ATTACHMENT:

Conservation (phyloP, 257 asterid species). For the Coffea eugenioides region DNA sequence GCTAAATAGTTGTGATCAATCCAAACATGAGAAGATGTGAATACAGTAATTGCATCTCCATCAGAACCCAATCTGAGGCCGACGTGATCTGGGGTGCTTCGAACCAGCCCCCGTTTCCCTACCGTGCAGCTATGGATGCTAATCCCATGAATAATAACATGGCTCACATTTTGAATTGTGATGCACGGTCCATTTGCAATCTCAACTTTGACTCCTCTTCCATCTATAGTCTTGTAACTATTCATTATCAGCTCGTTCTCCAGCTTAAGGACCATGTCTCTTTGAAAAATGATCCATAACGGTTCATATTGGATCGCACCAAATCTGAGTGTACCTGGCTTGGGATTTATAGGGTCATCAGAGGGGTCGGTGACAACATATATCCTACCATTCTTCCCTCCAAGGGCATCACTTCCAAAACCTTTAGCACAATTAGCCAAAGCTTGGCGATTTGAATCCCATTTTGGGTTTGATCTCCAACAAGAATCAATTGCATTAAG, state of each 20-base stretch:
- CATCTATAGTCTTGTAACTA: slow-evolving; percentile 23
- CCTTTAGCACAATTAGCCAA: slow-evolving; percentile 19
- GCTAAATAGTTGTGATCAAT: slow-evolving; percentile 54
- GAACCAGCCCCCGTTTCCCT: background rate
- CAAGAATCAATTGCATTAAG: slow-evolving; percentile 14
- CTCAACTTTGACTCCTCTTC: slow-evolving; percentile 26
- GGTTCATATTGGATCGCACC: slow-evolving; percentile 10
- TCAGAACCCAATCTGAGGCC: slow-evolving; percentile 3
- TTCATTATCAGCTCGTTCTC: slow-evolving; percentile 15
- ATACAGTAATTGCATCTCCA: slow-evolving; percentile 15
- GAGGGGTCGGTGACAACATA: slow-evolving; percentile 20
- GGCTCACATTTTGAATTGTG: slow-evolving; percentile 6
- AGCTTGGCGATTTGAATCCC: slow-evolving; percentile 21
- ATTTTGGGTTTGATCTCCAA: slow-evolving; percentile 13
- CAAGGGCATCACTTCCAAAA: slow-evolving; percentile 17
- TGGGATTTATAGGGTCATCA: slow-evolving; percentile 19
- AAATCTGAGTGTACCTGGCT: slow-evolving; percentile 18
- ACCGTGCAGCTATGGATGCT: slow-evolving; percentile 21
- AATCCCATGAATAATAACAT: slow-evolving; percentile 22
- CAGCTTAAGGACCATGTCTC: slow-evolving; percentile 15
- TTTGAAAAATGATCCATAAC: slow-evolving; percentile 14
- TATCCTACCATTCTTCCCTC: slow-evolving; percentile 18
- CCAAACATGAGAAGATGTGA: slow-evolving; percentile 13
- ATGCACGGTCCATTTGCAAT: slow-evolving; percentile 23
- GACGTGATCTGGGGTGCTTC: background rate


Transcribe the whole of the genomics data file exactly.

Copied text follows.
Conservation (phyloP, 257 asterid species). For the Coffea eugenioides region DNA sequence GCTAAATAGTTGTGATCAATCCAAACATGAGAAGATGTGAATACAGTAATTGCATCTCCATCAGAACCCAATCTGAGGCCGACGTGATCTGGGGTGCTTCGAACCAGCCCCCGTTTCCCTACCGTGCAGCTATGGATGCTAATCCCATGAATAATAACATGGCTCACATTTTGAATTGTGATGCACGGTCCATTTGCAATCTCAACTTTGACTCCTCTTCCATCTATAGTCTTGTAACTATTCATTATCAGCTCGTTCTCCAGCTTAAGGACCATGTCTCTTTGAAAAATGATCCATAACGGTTCATATTGGATCGCACCAAATCTGAGTGTACCTGGCTTGGGATTTATAGGGTCATCAGAGGGGTCGGTGACAACATATATCCTACCATTCTTCCCTCCAAGGGCATCACTTCCAAAACCTTTAGCACAATTAGCCAAAGCTTGGCGATTTGAATCCCATTTTGGGTTTGATCTCCAACAAGAATCAATTGCATTAAG, state of each 20-base stretch:
- CATCTATAGTCTTGTAACTA: slow-evolving; percentile 23
- CCTTTAGCACAATTAGCCAA: slow-evolving; percentile 19
- GCTAAATAGTTGTGATCAAT: slow-evolving; percentile 54
- GAACCAGCCCCCGTTTCCCT: background rate
- CAAGAATCAATTGCATTAAG: slow-evolving; percentile 14
- CTCAACTTTGACTCCTCTTC: slow-evolving; percentile 26
- GGTTCATATTGGATCGCACC: slow-evolving; percentile 10
- TCAGAACCCAATCTGAGGCC: slow-evolving; percentile 3
- TTCATTATCAGCTCGTTCTC: slow-evolving; percentile 15
- ATACAGTAATTGCATCTCCA: slow-evolving; percentile 15
- GAGGGGTCGGTGACAACATA: slow-evolving; percentile 20
- GGCTCACATTTTGAATTGTG: slow-evolving; percentile 6
- AGCTTGGCGATTTGAATCCC: slow-evolving; percentile 21
- ATTTTGGGTTTGATCTCCAA: slow-evolving; percentile 13
- CAAGGGCATCACTTCCAAAA: slow-evolving; percentile 17
- TGGGATTTATAGGGTCATCA: slow-evolving; percentile 19
- AAATCTGAGTGTACCTGGCT: slow-evolving; percentile 18
- ACCGTGCAGCTATGGATGCT: slow-evolving; percentile 21
- AATCCCATGAATAATAACAT: slow-evolving; percentile 22
- CAGCTTAAGGACCATGTCTC: slow-evolving; percentile 15
- TTTGAAAAATGATCCATAAC: slow-evolving; percentile 14
- TATCCTACCATTCTTCCCTC: slow-evolving; percentile 18
- CCAAACATGAGAAGATGTGA: slow-evolving; percentile 13
- ATGCACGGTCCATTTGCAAT: slow-evolving; percentile 23
- GACGTGATCTGGGGTGCTTC: background rate